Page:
Sciatica – to run or not to run!

Sciatica – to run or not to run!

‘Sciatica’ is a common term used to describe pain radiating from the buttock either along the outside or the back of the leg. It is known as ‘sciatica’ because it is the sciatic nerve, which originates from the lower two joints in the lumbar spine (L4 & L5), which causes the pain sensation. The pain can be intermittent (come & go) or constant. The pain can be sharp like a stabbing pain or it is often described as an ache like a toothache. These can range from a mild ache if in a prolonged static position or a stabbing pain when moving, to an unrelenting toothache that is difficult to relieve and can have a significant effect on our sleep pattern. ‘Sciatica’ can be present either with or without back pain.

If you ask around your friends or google ‘sciatica’ there will be a 101 different ways to treat the pain and equally as many scary stories about ‘disc prolapses’ and ‘trapping’ the nerve. It is important to know that having sciatica does NOT mean you definitely have a ‘disc prolapse’ or that the disc has

Jenny Manners
Jenny Manners

‘popped’ out of place. The disc NEVER ‘pops out’ and it CANNOT be ‘popped’ back in again! Pain from the sciatic nerve can be due to pressure on the nerve as it exits the spinal canal from the disc. This is known as a disc prolapse (and a whole other article!), but this can be due to age related degenerative changes as well as an acute disc injury. However, the pain can also be due to mechanical load on the nerve root because the muscles that the support the spine (the core muscles) aren’t as effective as they could be or because of poor posture (whether it’s sitting, standing or running!). The result of this pressure can lead to a reduction in the movement of the nerve, which needs to be able to ‘slide and glide’ as we move our legs. If the nerve is ‘pinched’ for a prolonged period we can also experience tingling sensations or even a numb sensation. If you are experiencing any of these symptoms it is important you seek professional advice, this will not only reassure you rather than alarm you! But will ensure you are monitored and given the best advice and exercises for you as an individual.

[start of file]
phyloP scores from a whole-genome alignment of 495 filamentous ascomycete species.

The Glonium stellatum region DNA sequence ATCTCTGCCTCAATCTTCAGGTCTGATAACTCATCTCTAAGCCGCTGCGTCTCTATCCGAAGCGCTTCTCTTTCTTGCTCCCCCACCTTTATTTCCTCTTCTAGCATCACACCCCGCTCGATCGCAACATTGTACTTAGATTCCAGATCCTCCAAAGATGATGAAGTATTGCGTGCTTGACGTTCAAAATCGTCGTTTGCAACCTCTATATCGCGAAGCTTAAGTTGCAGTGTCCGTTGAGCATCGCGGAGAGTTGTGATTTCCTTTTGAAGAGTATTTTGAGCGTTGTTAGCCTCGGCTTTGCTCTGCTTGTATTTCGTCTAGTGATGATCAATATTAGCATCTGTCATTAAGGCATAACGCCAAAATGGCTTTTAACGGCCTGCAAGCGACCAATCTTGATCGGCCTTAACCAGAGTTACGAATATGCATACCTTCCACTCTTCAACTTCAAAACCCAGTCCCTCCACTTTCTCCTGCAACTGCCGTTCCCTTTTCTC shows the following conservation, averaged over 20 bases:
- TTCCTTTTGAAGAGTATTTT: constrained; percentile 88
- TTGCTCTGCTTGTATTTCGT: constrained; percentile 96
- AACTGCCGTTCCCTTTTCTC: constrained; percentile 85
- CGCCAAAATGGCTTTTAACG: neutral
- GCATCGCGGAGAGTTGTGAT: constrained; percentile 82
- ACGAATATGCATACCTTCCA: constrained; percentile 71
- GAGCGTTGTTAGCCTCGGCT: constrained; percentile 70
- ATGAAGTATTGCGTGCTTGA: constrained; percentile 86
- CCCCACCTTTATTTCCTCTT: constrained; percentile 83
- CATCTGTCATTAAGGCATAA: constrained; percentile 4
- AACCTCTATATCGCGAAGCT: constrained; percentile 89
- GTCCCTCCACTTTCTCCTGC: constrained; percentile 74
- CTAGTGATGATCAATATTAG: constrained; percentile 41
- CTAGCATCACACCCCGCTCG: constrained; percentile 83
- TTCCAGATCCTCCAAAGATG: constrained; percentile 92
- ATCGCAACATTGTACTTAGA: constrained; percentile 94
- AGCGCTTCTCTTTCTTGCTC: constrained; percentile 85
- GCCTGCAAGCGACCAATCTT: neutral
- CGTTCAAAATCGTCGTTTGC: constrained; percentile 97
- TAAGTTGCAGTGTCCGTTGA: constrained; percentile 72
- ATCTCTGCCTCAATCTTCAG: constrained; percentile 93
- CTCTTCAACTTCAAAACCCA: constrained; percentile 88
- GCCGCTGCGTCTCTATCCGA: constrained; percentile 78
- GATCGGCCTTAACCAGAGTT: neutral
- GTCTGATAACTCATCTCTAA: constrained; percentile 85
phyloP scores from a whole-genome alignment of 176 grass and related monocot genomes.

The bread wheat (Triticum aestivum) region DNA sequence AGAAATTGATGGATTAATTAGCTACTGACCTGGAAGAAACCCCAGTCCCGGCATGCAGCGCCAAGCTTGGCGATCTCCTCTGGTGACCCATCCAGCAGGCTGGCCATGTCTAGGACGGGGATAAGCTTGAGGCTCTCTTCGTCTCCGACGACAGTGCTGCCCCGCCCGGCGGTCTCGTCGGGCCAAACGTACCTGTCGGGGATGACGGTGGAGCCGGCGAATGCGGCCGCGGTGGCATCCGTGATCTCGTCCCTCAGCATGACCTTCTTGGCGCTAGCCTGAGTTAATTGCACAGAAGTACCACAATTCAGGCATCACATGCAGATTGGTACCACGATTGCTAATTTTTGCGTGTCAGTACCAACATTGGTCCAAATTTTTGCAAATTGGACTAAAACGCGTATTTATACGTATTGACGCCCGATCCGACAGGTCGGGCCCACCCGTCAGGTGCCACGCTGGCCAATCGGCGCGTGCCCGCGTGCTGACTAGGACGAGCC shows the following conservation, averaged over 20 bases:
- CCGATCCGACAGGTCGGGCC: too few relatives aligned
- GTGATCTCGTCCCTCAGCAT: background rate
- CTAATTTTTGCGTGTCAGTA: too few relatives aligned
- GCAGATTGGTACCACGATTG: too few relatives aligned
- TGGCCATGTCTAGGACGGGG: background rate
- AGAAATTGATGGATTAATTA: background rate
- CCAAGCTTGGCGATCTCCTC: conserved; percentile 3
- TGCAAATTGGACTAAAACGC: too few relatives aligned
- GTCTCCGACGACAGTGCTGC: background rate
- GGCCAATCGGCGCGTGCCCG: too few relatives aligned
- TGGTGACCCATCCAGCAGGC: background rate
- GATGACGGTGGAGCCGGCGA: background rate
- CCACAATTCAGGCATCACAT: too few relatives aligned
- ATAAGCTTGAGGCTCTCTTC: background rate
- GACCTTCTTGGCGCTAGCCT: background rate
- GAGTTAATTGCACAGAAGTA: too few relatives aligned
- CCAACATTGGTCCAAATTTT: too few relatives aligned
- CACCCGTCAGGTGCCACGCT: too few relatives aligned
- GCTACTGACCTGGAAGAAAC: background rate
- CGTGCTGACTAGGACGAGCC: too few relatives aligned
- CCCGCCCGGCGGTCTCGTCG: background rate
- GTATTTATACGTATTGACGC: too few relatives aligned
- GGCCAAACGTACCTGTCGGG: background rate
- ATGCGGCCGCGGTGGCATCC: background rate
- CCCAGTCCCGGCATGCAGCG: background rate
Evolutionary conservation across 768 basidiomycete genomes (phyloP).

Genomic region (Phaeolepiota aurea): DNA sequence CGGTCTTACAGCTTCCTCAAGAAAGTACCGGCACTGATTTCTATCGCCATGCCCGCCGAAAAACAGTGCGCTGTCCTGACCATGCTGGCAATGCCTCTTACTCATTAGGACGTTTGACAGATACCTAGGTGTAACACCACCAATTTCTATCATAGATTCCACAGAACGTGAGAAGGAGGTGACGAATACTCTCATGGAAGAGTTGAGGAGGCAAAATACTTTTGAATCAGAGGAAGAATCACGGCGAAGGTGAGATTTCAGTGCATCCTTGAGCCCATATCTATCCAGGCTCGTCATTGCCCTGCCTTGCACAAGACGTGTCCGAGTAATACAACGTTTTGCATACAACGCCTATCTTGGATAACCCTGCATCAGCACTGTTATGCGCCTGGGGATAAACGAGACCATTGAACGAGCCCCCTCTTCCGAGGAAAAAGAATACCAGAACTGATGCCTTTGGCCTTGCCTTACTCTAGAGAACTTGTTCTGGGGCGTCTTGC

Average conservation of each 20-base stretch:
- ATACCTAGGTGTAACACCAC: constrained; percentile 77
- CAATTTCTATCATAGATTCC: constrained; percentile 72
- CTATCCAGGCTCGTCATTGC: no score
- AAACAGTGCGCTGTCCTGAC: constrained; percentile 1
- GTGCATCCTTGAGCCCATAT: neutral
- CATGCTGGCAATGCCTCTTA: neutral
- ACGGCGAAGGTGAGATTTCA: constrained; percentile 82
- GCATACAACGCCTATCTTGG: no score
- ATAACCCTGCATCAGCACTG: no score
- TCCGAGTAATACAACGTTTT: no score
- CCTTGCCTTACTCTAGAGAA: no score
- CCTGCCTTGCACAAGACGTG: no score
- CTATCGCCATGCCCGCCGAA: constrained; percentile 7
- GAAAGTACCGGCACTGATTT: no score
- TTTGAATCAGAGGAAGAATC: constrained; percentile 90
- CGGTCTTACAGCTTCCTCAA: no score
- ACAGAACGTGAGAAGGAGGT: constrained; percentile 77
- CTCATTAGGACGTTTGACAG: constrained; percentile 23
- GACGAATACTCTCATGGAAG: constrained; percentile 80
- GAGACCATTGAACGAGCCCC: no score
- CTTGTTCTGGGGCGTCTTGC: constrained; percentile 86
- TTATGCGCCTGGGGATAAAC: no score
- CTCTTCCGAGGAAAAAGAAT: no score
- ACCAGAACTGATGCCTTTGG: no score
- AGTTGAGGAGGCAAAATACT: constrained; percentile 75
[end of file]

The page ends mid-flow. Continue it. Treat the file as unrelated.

Now back to the running! I am often asked if running (or indeed any sport) will make the pain worse or cause more harm. If you are experiencing leg pain but are able to be active without the pain increasing then no it will not! The nerves like movement it keeps them healthy! There are however, some ways in which you can help reduce the risk of ‘irritating’ the sciatic nerve and keep you running.

1)    Reducing your stride length – if the nerve is tight the longer the stride the more the nerve has to move

2)    Reduce tension in the hamstrings – these muscles can become very tight in order to protect the nerve. Dynamic stretches such as high knee lifts and lunges can help ‘prepare’ the muscle and the nerve for the run.

3)    Getting a good reciprocal arm swing – the counter-rotation of the arm swing and the pelvis keep the spine rotating and helps reduce stiffness in the spine.

4)    Breathing! – helps the diaphragm move and the stomach muscles relax, this reduces tension in the back and pressure in the spine.

5)    Landing softly! – having a good spring action spreads the forces that the leg and spine have to absorb.

6)    Relax & switch off! – all of our pain experiences are generated by the brain – thinking about your pain or focus on reliving a stressful day can increase your pain experience. Enjoy those natural pain relieving endorphins that are released during exercise.

7)    Build up gradually – if you haven’t run for a while because of your pain then decide on a time / distance, run it and monitor the response over 24 to 48 hours. If this does not increase your symptoms then repeat the same distance / time and monitor for a further two more 24-48hours sessions. This is your baseline and you can increase either the time / distance OR the intensity from here. Pain response can be ‘latent’ (have a delayed response) so it is better to build up slowly and feel good about your achievements than push too hard too fast and end up with nothing but more pain and frustration!

Remember pain DOES NOT = HARM! The nerve is a very sensitive structure because of its important role in our body’s function and it is easily ‘sensitised’. If you have any concerns or the pain is not improving it may be that you need some more specific exercises or treatment. Don’t give up on the running come and see one of us for a thorough assessment and we will aim keep you moving!

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Jenny Manners Principle Physiotherapist @ Meadowhead Physiotherapy >>>

Meadowhead physiotherapy
Meadowhead physiotherapy